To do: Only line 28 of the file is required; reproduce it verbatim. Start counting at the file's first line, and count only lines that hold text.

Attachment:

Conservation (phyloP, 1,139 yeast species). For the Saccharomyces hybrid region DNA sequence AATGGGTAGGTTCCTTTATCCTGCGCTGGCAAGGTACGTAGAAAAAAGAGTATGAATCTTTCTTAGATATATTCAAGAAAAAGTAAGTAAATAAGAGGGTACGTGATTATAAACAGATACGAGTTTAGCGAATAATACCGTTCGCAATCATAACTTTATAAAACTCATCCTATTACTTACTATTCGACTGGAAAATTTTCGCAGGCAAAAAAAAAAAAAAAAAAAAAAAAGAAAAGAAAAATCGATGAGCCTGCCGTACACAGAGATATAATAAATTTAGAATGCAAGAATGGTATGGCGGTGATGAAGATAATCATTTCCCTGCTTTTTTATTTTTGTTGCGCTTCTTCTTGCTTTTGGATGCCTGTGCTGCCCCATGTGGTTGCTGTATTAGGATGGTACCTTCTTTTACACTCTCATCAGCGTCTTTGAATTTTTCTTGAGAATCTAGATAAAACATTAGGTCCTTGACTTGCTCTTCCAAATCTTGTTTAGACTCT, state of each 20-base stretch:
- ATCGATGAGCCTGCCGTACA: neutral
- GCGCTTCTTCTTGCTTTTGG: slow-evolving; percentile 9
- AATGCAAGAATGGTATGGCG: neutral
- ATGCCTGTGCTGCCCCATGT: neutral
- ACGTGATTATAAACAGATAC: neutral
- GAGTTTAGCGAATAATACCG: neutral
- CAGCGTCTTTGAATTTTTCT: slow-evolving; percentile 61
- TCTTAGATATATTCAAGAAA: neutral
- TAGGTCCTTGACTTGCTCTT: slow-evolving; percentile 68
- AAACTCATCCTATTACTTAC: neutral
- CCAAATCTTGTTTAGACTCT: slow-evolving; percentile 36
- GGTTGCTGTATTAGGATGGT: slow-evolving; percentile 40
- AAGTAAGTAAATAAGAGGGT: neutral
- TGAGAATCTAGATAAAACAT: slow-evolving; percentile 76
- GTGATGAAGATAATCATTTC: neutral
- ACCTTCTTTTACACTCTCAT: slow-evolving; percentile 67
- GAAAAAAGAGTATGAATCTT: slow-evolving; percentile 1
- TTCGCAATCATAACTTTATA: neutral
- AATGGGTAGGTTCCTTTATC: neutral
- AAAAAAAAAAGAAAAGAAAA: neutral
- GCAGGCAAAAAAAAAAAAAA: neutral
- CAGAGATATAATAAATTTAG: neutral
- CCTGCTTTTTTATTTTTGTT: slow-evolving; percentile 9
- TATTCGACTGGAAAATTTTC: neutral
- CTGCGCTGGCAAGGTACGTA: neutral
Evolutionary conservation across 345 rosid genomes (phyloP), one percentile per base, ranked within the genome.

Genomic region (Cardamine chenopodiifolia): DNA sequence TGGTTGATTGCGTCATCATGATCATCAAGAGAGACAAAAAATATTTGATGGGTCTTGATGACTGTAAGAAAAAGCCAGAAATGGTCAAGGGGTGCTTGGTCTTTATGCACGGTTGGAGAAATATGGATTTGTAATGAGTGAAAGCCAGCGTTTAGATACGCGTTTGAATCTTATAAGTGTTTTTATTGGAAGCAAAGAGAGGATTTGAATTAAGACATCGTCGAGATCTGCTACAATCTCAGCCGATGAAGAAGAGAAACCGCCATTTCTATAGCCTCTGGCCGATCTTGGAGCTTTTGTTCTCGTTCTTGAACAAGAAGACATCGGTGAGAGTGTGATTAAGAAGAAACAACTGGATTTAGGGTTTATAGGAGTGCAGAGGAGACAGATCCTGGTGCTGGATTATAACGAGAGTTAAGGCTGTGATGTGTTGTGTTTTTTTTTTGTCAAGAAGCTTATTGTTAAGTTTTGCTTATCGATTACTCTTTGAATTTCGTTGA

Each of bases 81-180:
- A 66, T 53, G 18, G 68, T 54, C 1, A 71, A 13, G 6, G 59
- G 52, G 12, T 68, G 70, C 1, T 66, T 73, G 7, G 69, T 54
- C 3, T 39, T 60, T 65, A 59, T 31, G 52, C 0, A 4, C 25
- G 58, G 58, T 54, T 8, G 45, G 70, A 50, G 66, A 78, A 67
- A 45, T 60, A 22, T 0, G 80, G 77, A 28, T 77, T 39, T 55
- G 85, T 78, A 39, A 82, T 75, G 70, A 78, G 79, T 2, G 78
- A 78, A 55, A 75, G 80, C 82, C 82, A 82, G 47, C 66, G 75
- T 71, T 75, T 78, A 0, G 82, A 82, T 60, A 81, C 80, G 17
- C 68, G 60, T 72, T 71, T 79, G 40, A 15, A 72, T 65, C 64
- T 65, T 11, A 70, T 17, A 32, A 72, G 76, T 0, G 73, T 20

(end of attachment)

Genomic region (Cardamine chenopodiifolia): DNA sequence TGGTTGATTGCGTCATCATGATCATCAAGAGAGACAAAAAATATTTGATGGGTCTTGATGACTGTAAGAAAAAGCCAGAAATGGTCAAGGGGTGCTTGGTCTTTATGCACGGTTGGAGAAATATGGATTTGTAATGAGTGAAAGCCAGCGTTTAGATACGCGTTTGAATCTTATAAGTGTTTTTATTGGAAGCAAAGAGAGGATTTGAATTAAGACATCGTCGAGATCTGCTACAATCTCAGCCGATGAAGAAGAGAAACCGCCATTTCTATAGCCTCTGGCCGATCTTGGAGCTTTTGTTCTCGTTCTTGAACAAGAAGACATCGGTGAGAGTGTGATTAAGAAGAAACAACTGGATTTAGGGTTTATAGGAGTGCAGAGGAGACAGATCCTGGTGCTGGATTATAACGAGAGTTAAGGCTGTGATGTGTTGTGTTTTTTTTTTGTCAAGAAGCTTATTGTTAAGTTTTGCTTATCGATTACTCTTTGAATTTCGTTGA